We hope everyone has had a great August. As always, this month has gone by too fast. It’s already time again for our collection of awesome links and videos that we found enjoyable and/or important this month. Let us know if we missed any super cool posts!
“She drew their attention as a wolf that had a lot of moxie and was very adventurous.” Check out this NatGeo article about Nate Blakeslee’s new book, American Wolf, who’s central character was once “the most famous wolf in the world”.
This in-depth interview with Francis Weller, author of The Wild Edge of Sorrow: Rituals of Renewal and the Sacred Work of Grief, is a must read when you have the time.
We are clearly fans of Priya Shukla‘s Forbes articles. Check out this one about the ocean’s itty bitties with an important link to carbon cycling.
At various points along your PhD journey it can seem like life ceases to exist beyond your pile of papers, monitors full of code, or wall of caffeine. Sometimes it may be hard to find the time to venture outside your office, let alone your town, state, province, country, etc. In this and many other regards, the academic life is not without its stresses and pitfalls, but the opportunities to travel for conferences and research are some of the best parts. The bi-annual International Statistical Ecology Conference (ISEC) has been on my radar for some time, and I couldn’t pass up the opportunity to extend a trip to St. Andrews, Scotland into a full fledged honeymoon around the Scottish highlands. According to my twitter profile, I’m often a traveler, and I think I’ve developed a few good packing practices I would love to share with all of you.
Nearly five years after my last European adventure, I’m once again packing my trusty 60L pack and jetting off, only this time with my darling husband accompanying. When packing for this trip there were several considerations at the forefront of my thought process. I knew how I packed for my 3 month long European trip 5 years ago thanks to this previous STS post. While I ended up packing a few of the same items (!!), this trip has a different focus and thus different packing needs. First, I needed conference clothes as well as clothes for hiking and exploring and I wanted to look super cute as often as possible because I am a proud fancy scientist.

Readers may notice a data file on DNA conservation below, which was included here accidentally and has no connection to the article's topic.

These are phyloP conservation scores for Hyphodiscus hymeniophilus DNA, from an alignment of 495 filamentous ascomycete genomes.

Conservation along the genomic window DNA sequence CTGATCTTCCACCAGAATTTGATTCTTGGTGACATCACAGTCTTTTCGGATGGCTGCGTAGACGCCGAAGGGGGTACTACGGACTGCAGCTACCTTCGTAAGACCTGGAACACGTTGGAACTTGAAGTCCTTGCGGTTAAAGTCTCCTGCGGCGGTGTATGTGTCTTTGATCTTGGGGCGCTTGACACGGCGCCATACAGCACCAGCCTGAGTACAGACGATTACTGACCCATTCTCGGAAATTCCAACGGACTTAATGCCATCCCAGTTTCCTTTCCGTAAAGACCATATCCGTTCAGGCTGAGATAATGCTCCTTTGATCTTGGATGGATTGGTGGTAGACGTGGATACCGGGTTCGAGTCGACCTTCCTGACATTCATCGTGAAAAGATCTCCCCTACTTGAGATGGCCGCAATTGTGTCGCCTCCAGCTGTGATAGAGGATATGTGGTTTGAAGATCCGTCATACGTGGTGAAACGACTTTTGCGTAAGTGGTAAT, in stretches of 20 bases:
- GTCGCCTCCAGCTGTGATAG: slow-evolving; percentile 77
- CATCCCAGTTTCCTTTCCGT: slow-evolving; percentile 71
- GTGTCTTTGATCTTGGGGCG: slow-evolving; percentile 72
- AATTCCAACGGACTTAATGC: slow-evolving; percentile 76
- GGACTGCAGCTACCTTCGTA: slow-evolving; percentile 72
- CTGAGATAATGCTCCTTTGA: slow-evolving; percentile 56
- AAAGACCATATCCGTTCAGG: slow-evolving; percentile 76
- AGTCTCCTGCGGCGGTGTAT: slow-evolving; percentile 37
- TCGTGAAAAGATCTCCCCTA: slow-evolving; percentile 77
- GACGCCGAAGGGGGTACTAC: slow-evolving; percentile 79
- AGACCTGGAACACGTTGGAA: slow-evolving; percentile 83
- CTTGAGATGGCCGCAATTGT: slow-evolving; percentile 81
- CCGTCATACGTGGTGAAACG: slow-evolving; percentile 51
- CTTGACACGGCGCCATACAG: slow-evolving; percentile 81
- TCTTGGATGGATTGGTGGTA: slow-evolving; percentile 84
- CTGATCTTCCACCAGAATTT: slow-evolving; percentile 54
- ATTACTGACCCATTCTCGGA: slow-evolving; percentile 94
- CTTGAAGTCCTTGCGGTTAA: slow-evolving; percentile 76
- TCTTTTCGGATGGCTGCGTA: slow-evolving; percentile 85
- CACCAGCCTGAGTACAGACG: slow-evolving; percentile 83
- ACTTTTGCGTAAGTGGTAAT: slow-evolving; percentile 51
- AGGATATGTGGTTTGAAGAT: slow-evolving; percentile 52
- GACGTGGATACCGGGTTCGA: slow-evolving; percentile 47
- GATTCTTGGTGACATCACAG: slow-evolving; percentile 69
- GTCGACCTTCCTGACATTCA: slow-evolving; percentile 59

Luckily, since I am so used to packing for research/camping related trips, I am not disappointed by the lack of space for super cute clothes. ~ Meridith circa 2013. My, my how I’ve changed.
Next, I wanted to pack a few things to help reduce my carbon footprint while traveling (even though flights are a big one! Two quick links about carbon offsets: why and Rachel’s recommendation for where to buy). Finally, while we aren’t truly backpacking, I did need to consider weight. Admittedly my packed ended up way heavier than I anticipated, and as I’m writing this post I’m noticing some areas where I could maybe, sort of, perhaps packed less. A thought I will not admit to my husband. Ever. My pack is perfect.
Pokémon Go, made available for download in America on July 6, 2016 (and adding new countries every day!) enables collection, training, and battling of the first 150 Pokémon. Individual Pokémon collection and observation is now possible, and Pokémon trainers will be venturing into their communities and the wilds that surround them in record numbers as they strive to catch ‘em all. By virtue of collecting and learning about (albeit augmented, virtual) animals, people will also rediscover their attraction to the natural world. Through Pokémon Go, trainers will develop a keen eye for their surroundings, patience for tracking, quick thinking in anticipation of Pokémon behaviors. And what better place for young and old alike to hone their PokéSkills but the expansive wilderness of America’s greatest natural treasure, the National Park system.
The iconic U.S. National Parks have provided access to both nature and natural sciences to visitors for 100 years. Combined annual attendance to these natural wonders registers at a whopping 305 million people each year, attracting visitors from all over the world. Our National Parks span the landscape of the United States and her territories, ranging from the remote reaches of Alaska to the bustling east coast parks, like Shenandoah-a quick drive from several major cities-and hop entire oceans to appear in far pacific lands like Hawaii, American Samoa, and Guam. Sometimes, these parks pack a hefty admission fee, up to $30 in some of the most famous parks. The fees go toward necessary maintenance and upkeep of the most pristine natural environments in the country, preserving the experience for the next generation of visitors. Don’t be scared by the entry fees; reasonably priced annual passes and special free events can make access extremely affordable! In fact, I planned a trip to Shenandoah National Park this past weekend for both my sister and me as a respite from the rigors of academia. However, once we got the news dropped of the long-awaited Pokemon Go release, our plans quickly adapted to incorporate some Pokemon collecting into our adventure.